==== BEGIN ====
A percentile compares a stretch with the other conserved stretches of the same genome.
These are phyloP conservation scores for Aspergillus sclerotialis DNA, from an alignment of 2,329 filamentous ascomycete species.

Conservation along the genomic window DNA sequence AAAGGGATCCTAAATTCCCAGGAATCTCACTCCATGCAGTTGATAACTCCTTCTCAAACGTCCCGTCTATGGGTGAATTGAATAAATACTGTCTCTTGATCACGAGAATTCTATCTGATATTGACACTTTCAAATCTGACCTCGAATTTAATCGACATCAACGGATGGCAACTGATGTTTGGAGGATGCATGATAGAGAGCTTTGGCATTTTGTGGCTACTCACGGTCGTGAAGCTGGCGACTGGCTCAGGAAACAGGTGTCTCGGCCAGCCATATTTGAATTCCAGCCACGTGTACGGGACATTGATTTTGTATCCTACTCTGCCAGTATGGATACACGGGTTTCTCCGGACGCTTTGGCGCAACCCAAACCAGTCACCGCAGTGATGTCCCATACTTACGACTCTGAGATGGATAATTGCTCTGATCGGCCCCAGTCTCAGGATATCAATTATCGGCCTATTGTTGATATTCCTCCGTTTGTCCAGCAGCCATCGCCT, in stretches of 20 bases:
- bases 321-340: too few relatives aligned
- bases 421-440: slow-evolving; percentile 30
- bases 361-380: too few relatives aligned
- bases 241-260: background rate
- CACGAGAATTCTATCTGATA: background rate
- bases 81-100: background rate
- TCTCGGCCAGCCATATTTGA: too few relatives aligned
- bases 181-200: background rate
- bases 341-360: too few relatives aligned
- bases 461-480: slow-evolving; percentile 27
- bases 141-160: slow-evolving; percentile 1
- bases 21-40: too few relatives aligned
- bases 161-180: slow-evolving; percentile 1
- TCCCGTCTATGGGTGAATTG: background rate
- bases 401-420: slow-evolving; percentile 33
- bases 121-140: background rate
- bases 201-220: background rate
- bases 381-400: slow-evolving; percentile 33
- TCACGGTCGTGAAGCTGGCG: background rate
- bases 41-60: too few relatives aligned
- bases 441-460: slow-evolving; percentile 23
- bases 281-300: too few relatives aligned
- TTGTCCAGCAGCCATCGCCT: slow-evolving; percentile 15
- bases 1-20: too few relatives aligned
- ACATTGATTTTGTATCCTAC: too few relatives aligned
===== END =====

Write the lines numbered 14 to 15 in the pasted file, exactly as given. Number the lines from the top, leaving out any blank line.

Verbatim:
- bases 141-160: slow-evolving; percentile 1
- bases 21-40: too few relatives aligned